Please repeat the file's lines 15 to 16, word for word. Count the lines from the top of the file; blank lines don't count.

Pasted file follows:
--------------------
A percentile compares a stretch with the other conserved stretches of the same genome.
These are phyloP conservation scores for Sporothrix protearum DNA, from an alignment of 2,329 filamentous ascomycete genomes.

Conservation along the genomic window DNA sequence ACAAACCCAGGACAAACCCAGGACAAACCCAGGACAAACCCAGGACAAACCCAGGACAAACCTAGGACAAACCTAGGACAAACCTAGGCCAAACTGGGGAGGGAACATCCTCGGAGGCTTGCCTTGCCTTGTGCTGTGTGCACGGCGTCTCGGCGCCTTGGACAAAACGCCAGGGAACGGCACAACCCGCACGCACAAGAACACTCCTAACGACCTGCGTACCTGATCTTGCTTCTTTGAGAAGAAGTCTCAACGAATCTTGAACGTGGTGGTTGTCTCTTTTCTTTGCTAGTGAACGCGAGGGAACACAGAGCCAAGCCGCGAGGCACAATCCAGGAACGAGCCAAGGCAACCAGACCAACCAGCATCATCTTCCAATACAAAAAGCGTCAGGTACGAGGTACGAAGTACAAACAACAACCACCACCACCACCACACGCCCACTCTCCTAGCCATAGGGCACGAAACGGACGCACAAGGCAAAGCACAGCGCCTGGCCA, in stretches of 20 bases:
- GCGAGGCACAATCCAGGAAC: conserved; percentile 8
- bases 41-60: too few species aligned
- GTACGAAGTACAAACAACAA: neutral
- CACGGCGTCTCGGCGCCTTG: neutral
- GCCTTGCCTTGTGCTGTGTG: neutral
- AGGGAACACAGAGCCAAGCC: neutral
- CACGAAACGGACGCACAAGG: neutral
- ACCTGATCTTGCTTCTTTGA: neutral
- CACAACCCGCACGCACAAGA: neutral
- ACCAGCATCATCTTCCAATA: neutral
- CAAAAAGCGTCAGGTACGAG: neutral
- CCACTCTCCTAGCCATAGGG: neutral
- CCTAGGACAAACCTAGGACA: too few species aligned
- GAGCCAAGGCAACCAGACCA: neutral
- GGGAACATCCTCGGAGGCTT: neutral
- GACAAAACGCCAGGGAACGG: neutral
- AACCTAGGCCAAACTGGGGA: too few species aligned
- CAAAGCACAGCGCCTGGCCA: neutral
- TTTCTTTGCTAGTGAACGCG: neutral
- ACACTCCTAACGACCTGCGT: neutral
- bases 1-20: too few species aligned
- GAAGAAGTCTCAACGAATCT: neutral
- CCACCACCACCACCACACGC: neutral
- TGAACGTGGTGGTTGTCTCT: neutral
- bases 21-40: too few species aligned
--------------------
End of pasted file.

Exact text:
- CCACTCTCCTAGCCATAGGG: neutral
- CCTAGGACAAACCTAGGACA: too few species aligned